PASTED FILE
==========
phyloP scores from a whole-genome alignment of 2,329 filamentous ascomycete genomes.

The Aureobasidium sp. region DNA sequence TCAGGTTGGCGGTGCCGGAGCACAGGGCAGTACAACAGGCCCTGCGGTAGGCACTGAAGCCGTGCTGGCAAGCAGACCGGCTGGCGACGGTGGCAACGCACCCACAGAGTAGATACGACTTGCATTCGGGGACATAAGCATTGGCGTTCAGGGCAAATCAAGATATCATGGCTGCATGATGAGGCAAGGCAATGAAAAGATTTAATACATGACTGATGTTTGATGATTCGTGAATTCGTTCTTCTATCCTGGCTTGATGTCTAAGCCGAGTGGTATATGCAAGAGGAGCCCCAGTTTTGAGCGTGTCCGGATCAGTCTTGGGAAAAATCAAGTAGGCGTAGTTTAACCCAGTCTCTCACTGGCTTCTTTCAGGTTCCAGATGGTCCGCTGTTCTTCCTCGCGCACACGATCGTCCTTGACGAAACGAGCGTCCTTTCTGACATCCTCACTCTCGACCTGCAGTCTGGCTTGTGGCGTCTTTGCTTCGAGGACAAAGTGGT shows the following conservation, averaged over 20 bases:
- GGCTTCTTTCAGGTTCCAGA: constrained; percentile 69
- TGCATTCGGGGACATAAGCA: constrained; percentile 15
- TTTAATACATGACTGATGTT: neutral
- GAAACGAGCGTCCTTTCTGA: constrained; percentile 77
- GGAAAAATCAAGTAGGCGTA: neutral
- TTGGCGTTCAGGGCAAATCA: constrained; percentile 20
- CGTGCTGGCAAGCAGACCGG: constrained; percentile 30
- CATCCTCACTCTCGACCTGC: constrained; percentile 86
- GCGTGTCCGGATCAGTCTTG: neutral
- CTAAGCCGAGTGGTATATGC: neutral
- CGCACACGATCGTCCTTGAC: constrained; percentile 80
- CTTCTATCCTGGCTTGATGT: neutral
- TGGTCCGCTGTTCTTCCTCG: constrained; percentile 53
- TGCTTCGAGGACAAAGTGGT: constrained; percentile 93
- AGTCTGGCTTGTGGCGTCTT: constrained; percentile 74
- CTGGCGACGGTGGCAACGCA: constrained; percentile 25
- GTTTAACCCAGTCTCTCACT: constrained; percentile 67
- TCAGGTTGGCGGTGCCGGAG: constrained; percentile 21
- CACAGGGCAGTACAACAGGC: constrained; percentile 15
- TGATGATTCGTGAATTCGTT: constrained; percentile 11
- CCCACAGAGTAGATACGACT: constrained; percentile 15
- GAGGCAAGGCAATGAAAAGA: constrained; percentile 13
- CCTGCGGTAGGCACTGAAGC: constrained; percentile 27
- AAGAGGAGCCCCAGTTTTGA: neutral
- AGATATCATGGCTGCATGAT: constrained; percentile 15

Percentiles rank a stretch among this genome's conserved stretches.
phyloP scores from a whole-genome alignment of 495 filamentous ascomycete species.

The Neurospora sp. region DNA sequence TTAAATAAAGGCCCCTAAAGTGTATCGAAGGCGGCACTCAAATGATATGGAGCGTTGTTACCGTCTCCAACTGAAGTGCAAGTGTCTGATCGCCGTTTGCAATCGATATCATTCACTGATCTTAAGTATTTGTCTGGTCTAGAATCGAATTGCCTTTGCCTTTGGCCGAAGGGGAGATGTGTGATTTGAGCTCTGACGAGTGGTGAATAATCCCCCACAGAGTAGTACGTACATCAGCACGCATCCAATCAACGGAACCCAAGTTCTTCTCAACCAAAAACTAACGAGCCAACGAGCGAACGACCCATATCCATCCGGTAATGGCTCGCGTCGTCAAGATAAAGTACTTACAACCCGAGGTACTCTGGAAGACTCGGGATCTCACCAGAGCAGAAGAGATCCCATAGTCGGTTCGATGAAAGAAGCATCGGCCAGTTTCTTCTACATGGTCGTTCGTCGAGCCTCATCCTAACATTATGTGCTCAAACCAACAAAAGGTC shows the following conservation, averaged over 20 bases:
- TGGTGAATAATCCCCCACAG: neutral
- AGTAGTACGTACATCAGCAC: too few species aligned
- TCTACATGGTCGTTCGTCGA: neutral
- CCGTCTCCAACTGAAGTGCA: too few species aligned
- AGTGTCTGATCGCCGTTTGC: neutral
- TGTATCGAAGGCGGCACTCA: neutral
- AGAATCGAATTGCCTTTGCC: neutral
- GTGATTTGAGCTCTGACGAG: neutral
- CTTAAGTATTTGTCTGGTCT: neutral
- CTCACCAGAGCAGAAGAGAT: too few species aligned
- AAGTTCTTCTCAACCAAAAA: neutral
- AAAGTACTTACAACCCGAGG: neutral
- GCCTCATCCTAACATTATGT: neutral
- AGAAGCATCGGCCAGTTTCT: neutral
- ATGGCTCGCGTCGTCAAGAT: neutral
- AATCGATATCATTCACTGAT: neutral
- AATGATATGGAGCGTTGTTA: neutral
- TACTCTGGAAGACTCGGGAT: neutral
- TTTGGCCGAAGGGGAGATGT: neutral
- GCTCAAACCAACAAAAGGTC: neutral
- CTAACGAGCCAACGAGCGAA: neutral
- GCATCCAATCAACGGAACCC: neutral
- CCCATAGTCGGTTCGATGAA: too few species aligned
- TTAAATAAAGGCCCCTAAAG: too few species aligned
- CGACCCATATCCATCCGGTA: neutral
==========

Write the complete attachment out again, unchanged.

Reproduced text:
phyloP scores from a whole-genome alignment of 2,329 filamentous ascomycete genomes.

The Aureobasidium sp. region DNA sequence TCAGGTTGGCGGTGCCGGAGCACAGGGCAGTACAACAGGCCCTGCGGTAGGCACTGAAGCCGTGCTGGCAAGCAGACCGGCTGGCGACGGTGGCAACGCACCCACAGAGTAGATACGACTTGCATTCGGGGACATAAGCATTGGCGTTCAGGGCAAATCAAGATATCATGGCTGCATGATGAGGCAAGGCAATGAAAAGATTTAATACATGACTGATGTTTGATGATTCGTGAATTCGTTCTTCTATCCTGGCTTGATGTCTAAGCCGAGTGGTATATGCAAGAGGAGCCCCAGTTTTGAGCGTGTCCGGATCAGTCTTGGGAAAAATCAAGTAGGCGTAGTTTAACCCAGTCTCTCACTGGCTTCTTTCAGGTTCCAGATGGTCCGCTGTTCTTCCTCGCGCACACGATCGTCCTTGACGAAACGAGCGTCCTTTCTGACATCCTCACTCTCGACCTGCAGTCTGGCTTGTGGCGTCTTTGCTTCGAGGACAAAGTGGT shows the following conservation, averaged over 20 bases:
- GGCTTCTTTCAGGTTCCAGA: constrained; percentile 69
- TGCATTCGGGGACATAAGCA: constrained; percentile 15
- TTTAATACATGACTGATGTT: neutral
- GAAACGAGCGTCCTTTCTGA: constrained; percentile 77
- GGAAAAATCAAGTAGGCGTA: neutral
- TTGGCGTTCAGGGCAAATCA: constrained; percentile 20
- CGTGCTGGCAAGCAGACCGG: constrained; percentile 30
- CATCCTCACTCTCGACCTGC: constrained; percentile 86
- GCGTGTCCGGATCAGTCTTG: neutral
- CTAAGCCGAGTGGTATATGC: neutral
- CGCACACGATCGTCCTTGAC: constrained; percentile 80
- CTTCTATCCTGGCTTGATGT: neutral
- TGGTCCGCTGTTCTTCCTCG: constrained; percentile 53
- TGCTTCGAGGACAAAGTGGT: constrained; percentile 93
- AGTCTGGCTTGTGGCGTCTT: constrained; percentile 74
- CTGGCGACGGTGGCAACGCA: constrained; percentile 25
- GTTTAACCCAGTCTCTCACT: constrained; percentile 67
- TCAGGTTGGCGGTGCCGGAG: constrained; percentile 21
- CACAGGGCAGTACAACAGGC: constrained; percentile 15
- TGATGATTCGTGAATTCGTT: constrained; percentile 11
- CCCACAGAGTAGATACGACT: constrained; percentile 15
- GAGGCAAGGCAATGAAAAGA: constrained; percentile 13
- CCTGCGGTAGGCACTGAAGC: constrained; percentile 27
- AAGAGGAGCCCCAGTTTTGA: neutral
- AGATATCATGGCTGCATGAT: constrained; percentile 15

Percentiles rank a stretch among this genome's conserved stretches.
phyloP scores from a whole-genome alignment of 495 filamentous ascomycete species.

The Neurospora sp. region DNA sequence TTAAATAAAGGCCCCTAAAGTGTATCGAAGGCGGCACTCAAATGATATGGAGCGTTGTTACCGTCTCCAACTGAAGTGCAAGTGTCTGATCGCCGTTTGCAATCGATATCATTCACTGATCTTAAGTATTTGTCTGGTCTAGAATCGAATTGCCTTTGCCTTTGGCCGAAGGGGAGATGTGTGATTTGAGCTCTGACGAGTGGTGAATAATCCCCCACAGAGTAGTACGTACATCAGCACGCATCCAATCAACGGAACCCAAGTTCTTCTCAACCAAAAACTAACGAGCCAACGAGCGAACGACCCATATCCATCCGGTAATGGCTCGCGTCGTCAAGATAAAGTACTTACAACCCGAGGTACTCTGGAAGACTCGGGATCTCACCAGAGCAGAAGAGATCCCATAGTCGGTTCGATGAAAGAAGCATCGGCCAGTTTCTTCTACATGGTCGTTCGTCGAGCCTCATCCTAACATTATGTGCTCAAACCAACAAAAGGTC shows the following conservation, averaged over 20 bases:
- TGGTGAATAATCCCCCACAG: neutral
- AGTAGTACGTACATCAGCAC: too few species aligned
- TCTACATGGTCGTTCGTCGA: neutral
- CCGTCTCCAACTGAAGTGCA: too few species aligned
- AGTGTCTGATCGCCGTTTGC: neutral
- TGTATCGAAGGCGGCACTCA: neutral
- AGAATCGAATTGCCTTTGCC: neutral
- GTGATTTGAGCTCTGACGAG: neutral
- CTTAAGTATTTGTCTGGTCT: neutral
- CTCACCAGAGCAGAAGAGAT: too few species aligned
- AAGTTCTTCTCAACCAAAAA: neutral
- AAAGTACTTACAACCCGAGG: neutral
- GCCTCATCCTAACATTATGT: neutral
- AGAAGCATCGGCCAGTTTCT: neutral
- ATGGCTCGCGTCGTCAAGAT: neutral
- AATCGATATCATTCACTGAT: neutral
- AATGATATGGAGCGTTGTTA: neutral
- TACTCTGGAAGACTCGGGAT: neutral
- TTTGGCCGAAGGGGAGATGT: neutral
- GCTCAAACCAACAAAAGGTC: neutral
- CTAACGAGCCAACGAGCGAA: neutral
- GCATCCAATCAACGGAACCC: neutral
- CCCATAGTCGGTTCGATGAA: too few species aligned
- TTAAATAAAGGCCCCTAAAG: too few species aligned
- CGACCCATATCCATCCGGTA: neutral